Coffee Time Romance & More

 

 

 

 

 

Hello and Welcome, we have the pleasure of  talking with talented author Carol McPhee.

First, Thank you Carol for taking time out of your busy writing schedule, to answer a few questions.  Carol I had the pleasure of reading Jeweled Seduction, a romantic suspense. I ABSOLUTELY LOVED IT!  

Is romantic suspense, your favorite genre to write?  There were a lot of twists along with dark secrets in Jeweled Seduction.  Where do you get your inspiration for a suspense?  I guess what I mean is the plot in general?

I don't ever set out with the idea of writing a suspense. I seldom read that type of novel. For some reason my plot develops on its own that way. I have to struggle with at least every other manuscript to keep it on a contemporary romance level. The seed for each plot comes as a flash in my mind. I can't base it on anything I've seen or read, but sometimes a particular location will give me the inspiration I need. Often I have several ideas forming in my head and I have to tamp them down so I can concentrate on developing just one plot.

What did you find was the hardest part about writing this book, if any?

I had a real struggle with the time lines. Part of the story takes place in California and part in England and Scotland. Factor in time differences with the plane flight of the hero and heroine and it became a nightmare of checking out airline schedules and time zones.

Do you like doing research for a book?

Research can be fun, but it's very time consuming as one item looked up can lead to another and so on and so on. On the other hand, I just got back from a trip to Alaska for researching my current work in progress, so it can be exciting as well.

What do you do to relax when you are not writing?

My husband and I go for walks in the woods everyday, out for tea morning and afternoon to get away from the computer, and we camp, canoe, bike and ski.

Carol, I noticed a lot of writers say they were avid readers before they began writing, were you a big reader?

I went through a spell of reading Harlequins before I started writing. I liked Harlequin Presents the most as they were relaxing.

What kinds of books do you like to read?

I'm a first reader for Wings ePress manuscripts, plus I critique the work of writers and don't have time to read other books.

What do you find is the hardest about being a writer?

The hardest thing about being a writer is to find enough time to do it. I consistently write fresh work every morning starting at 4 a.m. for at least an hour and a half. Then other times of the day I may do rewrites, study ways to improve my writing, or work on marketing my novels.

Carol, when you started writing, was there ever a point you thought you would just quit? and if so, what made you go on?

I've never wanted to give up. Even if I don't get a work published, I enjoy the creative process too much to let it go.

What are you working on now?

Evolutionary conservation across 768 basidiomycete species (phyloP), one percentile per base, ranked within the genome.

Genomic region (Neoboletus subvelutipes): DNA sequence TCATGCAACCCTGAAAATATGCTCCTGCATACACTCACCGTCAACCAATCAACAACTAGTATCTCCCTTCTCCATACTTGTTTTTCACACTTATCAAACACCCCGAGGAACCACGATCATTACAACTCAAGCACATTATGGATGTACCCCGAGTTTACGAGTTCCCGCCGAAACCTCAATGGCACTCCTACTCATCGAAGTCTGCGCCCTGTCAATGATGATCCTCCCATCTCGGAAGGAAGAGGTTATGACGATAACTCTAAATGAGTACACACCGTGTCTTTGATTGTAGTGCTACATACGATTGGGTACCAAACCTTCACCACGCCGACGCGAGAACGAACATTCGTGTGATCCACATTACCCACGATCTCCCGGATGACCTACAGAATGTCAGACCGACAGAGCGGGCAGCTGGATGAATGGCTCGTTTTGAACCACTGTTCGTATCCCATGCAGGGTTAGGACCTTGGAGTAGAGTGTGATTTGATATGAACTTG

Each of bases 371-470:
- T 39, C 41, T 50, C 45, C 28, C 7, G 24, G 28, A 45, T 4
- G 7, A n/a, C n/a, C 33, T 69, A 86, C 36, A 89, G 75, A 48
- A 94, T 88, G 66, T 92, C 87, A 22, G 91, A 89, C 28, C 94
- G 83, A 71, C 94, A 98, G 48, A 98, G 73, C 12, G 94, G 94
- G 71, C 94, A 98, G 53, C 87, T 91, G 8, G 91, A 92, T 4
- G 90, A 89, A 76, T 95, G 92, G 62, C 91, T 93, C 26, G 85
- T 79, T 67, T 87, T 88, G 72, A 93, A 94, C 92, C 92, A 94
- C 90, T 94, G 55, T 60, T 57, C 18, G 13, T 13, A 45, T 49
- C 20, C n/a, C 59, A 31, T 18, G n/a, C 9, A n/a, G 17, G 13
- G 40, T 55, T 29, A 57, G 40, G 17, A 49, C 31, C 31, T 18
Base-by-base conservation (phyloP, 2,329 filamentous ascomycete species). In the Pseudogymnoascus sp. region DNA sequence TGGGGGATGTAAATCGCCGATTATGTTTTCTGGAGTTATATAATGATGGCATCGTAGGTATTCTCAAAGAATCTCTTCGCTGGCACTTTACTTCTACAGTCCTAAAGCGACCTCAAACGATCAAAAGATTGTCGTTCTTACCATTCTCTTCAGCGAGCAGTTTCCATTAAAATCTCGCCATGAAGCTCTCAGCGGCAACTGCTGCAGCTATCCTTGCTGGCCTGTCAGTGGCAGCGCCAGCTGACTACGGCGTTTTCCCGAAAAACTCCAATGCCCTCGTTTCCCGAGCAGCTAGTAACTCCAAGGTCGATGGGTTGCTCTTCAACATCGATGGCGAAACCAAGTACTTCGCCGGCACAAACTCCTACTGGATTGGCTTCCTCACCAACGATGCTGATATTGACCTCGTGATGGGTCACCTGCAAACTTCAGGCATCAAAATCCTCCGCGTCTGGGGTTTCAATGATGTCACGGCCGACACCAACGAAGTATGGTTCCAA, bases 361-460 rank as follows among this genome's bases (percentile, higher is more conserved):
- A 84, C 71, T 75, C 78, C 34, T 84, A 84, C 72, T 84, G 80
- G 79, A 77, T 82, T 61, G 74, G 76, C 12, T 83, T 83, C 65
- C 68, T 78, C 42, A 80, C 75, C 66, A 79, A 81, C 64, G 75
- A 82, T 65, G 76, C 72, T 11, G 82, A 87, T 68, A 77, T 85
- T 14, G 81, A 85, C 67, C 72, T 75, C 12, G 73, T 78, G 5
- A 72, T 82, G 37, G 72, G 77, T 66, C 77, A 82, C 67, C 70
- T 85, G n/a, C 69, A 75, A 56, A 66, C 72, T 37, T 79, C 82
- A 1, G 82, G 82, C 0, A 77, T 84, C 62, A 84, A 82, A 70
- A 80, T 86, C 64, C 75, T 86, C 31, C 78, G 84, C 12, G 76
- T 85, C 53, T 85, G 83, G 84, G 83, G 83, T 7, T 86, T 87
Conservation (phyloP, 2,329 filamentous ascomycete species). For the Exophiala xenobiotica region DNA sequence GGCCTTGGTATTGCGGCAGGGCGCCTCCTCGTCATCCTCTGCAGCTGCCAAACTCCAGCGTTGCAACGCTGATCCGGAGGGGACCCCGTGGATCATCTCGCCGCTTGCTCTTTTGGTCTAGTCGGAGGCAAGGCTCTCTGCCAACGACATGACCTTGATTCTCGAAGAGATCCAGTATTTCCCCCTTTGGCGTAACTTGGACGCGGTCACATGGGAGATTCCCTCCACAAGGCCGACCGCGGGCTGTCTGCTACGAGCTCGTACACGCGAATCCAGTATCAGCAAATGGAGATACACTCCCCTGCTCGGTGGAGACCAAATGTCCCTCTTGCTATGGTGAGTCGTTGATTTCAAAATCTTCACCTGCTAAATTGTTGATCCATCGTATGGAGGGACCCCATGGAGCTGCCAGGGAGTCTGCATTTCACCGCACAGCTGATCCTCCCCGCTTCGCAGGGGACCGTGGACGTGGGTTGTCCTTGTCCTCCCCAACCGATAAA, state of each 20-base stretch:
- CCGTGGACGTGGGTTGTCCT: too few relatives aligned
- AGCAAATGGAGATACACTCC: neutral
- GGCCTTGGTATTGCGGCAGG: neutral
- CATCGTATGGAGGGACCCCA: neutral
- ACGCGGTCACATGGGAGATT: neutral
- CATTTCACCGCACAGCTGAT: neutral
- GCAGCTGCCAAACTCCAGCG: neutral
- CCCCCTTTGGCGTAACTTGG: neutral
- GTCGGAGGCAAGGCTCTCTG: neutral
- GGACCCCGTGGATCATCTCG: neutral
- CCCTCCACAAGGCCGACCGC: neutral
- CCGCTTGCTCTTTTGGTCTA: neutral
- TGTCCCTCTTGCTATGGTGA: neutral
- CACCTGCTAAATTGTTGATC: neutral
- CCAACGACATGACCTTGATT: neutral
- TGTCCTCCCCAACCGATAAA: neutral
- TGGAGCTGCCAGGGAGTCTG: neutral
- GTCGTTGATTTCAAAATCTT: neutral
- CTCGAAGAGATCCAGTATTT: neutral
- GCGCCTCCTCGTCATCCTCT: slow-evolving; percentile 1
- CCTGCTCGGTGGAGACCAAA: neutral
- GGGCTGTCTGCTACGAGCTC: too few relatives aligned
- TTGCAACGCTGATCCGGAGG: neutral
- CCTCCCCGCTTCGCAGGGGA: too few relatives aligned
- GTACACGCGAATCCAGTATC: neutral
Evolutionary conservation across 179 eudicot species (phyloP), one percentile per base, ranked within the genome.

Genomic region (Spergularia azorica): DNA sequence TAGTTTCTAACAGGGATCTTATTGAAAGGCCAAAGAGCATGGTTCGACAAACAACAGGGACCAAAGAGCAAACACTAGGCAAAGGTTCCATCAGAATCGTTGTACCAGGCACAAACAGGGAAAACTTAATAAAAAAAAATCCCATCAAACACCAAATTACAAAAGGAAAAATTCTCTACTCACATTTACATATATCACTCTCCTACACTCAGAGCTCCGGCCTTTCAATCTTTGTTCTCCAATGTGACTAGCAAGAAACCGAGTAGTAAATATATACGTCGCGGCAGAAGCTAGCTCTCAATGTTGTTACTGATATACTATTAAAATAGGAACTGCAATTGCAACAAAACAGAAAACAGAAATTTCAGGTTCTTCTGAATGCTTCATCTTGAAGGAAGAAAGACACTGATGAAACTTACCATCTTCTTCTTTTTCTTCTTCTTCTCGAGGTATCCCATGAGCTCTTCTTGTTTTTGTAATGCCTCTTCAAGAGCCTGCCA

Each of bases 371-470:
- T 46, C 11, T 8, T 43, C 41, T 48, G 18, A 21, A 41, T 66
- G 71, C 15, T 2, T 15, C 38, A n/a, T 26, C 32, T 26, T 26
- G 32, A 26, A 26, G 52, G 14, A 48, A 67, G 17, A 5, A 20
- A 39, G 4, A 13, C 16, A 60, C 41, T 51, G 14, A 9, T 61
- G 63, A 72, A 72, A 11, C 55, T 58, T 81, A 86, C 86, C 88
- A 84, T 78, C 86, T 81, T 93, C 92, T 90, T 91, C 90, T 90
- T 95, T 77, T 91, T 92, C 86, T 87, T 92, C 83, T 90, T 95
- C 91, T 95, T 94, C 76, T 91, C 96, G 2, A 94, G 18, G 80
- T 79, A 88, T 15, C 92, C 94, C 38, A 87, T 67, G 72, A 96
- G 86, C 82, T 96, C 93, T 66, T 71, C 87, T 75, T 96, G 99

I'm working on an off-beat story for me. The heroine is in her 50's and has been dumped by her husband for a younger model. She has no idea where to go from this point as she's led a privileged high society existence. Not only is her life dragging but so is her chassis and her confidence. She heads to her aunt's lodge in Alaska for a two week period of getting her thoughts on track. The sloshed bush pilot she meets on the flight there has little compassion for an independent snob dressed to the nines for a wilderness trek. He has his own problems dealing with the recent disclosure of his Internet love turning out to be a seventy-five year old woman. And oh yes, there's that vindictive overprotective raven.

Carol, can we have your web site address?

http://www.geocities.com/carolmcphee2003

Is there a type of book, you would like to write, but have not so far?

No, this Alaska one with an older heroine and a younger hero is the type I've wanted to write for some time.

Carol, would you mind telling us what has been the funniest thing to happen to you since you have become a writer?

The funniest thing that has happened to me since I've become a published writer and fairly well-known in my community is to have several women I've known only casually become enthralled with each of my stories and keep asking when the next novel will be out.

What is the most rewarding thing as a writer?

To have a reader tell me how much he/she enjoys my work is without a doubt the most rewarding aspect.

Have you ever had writers block?  If so what do you do, that helps?

I only had writer's block for part of one day. I went for a walk and took my mind off writing and my story completely.

Carol, do you have any advice for any aspiring writers out there?

Persistence is the key. Associating with other writers, taking workshops, and honing your writing skills are important, but finding the time to write something everyday is essential to keep the energy and enthusiasm flowing.

Another piece of advice is to find a support network. I'm lucky in that my children and friends encouraged me. My husband is truly the hero in my life. Without his far-sightedness, energy, and time, I would never have had the joy of reaching my goal--to get a novel published so I can hold it in my hands and pass the accomplishment down to my four children. I am now contracted for eight novels with Wings ePress, Inc. a wonderful author-friendly publishing company. How terrific is that?

For those who love romance with a great suspense, you have got to read Jeweled Seduction!  Thank you Carol for taking time out of your writing schedule to answer a few questions that I had!

Thank you Wateena!  I hope that readers will be spellbound from page one to the end by the secrets, treachery, and greed in Jeweled Seduction.

 

 

 

 

 

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